Operations teams should be able to correlate the cost with the different environments they own. DevOps teams create automation scripts to spin up and upgrade environments, and they can use the same techniques to lower the costs of running these environments.

Development teams often need many environments such as development, quality assurance (QA), user acceptance testing (UAT), production, and disaster recovery (DR), to name a few. Creating environments with sizes that match production is helpful for only a few of these environments, like UAT and DR. The remaining environments can work on far fewer resources. Also, controlling the uptime of all environments, including production, can lead to significant cost benefits.

Moreover, the operations teams are well aware of inefficiencies in resource use. They often monitor the application use and thus can flag under-utilization. Development teams can employ this empirical data to optimize application resources.

Empowering development teams with spending and resource use information enables them to plan capacity, like sizing cloud deployments and sharing capacity across multiple environments. The ecosystem also allows developers to build alternative designs and evaluate these designs for cost-effectiveness. As a result, the information helps instill a mindset that costs are another set of non-functional requirements.

Particularly as cloud costs rise, improving processes enables organizations to enhance cloud efficiencies and optimize costs. To do this, organizations need a coherent solution that performs cost allocation and reporting, manages budgets, and forecasts future spends without restricting developers’ technical autonomy.

Cost allocation can be time-consuming to organize manually, so cloud cost management must provide automated resource tagging that allocates costs to match the organization’s hierarchy of divisions, projects, teams, and more. Rich reporting dashboards must offer a single pane to correlate the price with cloud use patterns and derive actionable outcomes.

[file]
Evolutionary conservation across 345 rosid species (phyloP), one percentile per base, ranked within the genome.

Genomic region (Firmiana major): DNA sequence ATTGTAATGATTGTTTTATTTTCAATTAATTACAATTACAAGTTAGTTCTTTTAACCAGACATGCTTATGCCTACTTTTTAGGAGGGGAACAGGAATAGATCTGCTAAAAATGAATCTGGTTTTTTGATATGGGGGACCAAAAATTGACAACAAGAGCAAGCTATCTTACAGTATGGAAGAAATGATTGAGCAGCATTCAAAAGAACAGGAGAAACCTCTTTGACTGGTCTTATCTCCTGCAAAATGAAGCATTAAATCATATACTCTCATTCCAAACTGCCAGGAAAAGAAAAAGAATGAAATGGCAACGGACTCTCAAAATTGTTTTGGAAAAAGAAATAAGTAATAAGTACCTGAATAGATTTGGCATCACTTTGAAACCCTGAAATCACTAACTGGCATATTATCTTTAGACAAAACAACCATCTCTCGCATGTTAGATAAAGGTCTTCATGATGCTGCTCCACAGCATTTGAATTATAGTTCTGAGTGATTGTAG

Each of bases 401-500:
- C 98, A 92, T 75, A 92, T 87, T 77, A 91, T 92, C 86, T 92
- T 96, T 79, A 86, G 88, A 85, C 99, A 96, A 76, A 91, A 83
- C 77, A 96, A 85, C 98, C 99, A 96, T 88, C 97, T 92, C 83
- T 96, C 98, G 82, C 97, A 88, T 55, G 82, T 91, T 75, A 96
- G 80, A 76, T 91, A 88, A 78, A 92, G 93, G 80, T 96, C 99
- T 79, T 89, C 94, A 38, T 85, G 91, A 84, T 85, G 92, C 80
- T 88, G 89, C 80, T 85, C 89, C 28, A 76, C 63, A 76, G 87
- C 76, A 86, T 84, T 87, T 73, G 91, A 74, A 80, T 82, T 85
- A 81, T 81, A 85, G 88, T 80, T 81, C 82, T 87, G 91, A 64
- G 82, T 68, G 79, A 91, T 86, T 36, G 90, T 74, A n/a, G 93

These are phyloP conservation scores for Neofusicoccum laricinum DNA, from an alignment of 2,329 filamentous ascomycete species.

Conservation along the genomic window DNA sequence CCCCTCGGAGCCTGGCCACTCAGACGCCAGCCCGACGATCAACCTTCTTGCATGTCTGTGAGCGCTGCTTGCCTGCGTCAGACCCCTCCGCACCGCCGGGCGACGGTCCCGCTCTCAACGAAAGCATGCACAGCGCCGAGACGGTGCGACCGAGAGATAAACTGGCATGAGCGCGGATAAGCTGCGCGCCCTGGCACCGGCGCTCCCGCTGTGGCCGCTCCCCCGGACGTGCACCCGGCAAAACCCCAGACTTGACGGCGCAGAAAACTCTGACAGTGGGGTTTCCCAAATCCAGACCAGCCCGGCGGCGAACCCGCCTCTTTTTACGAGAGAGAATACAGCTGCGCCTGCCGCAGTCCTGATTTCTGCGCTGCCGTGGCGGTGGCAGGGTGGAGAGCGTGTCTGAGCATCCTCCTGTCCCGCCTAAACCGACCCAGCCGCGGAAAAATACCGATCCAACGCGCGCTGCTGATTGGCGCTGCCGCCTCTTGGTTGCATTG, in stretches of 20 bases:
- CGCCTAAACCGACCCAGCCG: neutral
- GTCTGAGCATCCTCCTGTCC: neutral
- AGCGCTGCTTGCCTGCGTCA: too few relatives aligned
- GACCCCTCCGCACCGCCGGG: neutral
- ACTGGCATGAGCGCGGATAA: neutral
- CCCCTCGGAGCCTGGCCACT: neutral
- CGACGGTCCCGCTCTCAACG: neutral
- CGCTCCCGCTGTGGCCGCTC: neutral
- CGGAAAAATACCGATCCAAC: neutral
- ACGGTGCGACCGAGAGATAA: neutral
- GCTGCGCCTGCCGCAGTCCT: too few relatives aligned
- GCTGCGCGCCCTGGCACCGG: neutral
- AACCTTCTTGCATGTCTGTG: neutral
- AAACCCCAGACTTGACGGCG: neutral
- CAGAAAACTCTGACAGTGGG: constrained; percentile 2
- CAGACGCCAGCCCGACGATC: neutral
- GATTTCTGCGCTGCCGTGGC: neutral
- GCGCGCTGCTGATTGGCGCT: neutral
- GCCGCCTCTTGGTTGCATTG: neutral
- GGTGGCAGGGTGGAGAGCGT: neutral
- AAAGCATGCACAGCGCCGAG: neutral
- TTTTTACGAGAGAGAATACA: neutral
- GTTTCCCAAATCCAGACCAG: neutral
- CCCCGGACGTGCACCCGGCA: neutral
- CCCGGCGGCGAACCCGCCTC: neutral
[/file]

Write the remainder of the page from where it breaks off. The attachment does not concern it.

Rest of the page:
Next Steps

Cloud only works if you have effective governance around resource use. Without this discipline, organizations end up paying for resources that they no longer use.

As FinOps and engineering access spending information, both teams work together to pinpoint opportunities for cost savings. This cooperation helps everyone as budgets increase for projects that add value for customers and the company.

Yotascale provides a comprehensive cloud cost management solution that enables enterprises to better understand their cost metrics through automated resource tagging, informative cost projections, overspend alerts, and many more features. Even if you don’t think your cloud spending is out of control, breaking down your spending and tracking it over time can help you pinpoint cost-saving opportunities. Visit Yotascale for a demo and free trial to find cost-saving opportunities within your organization.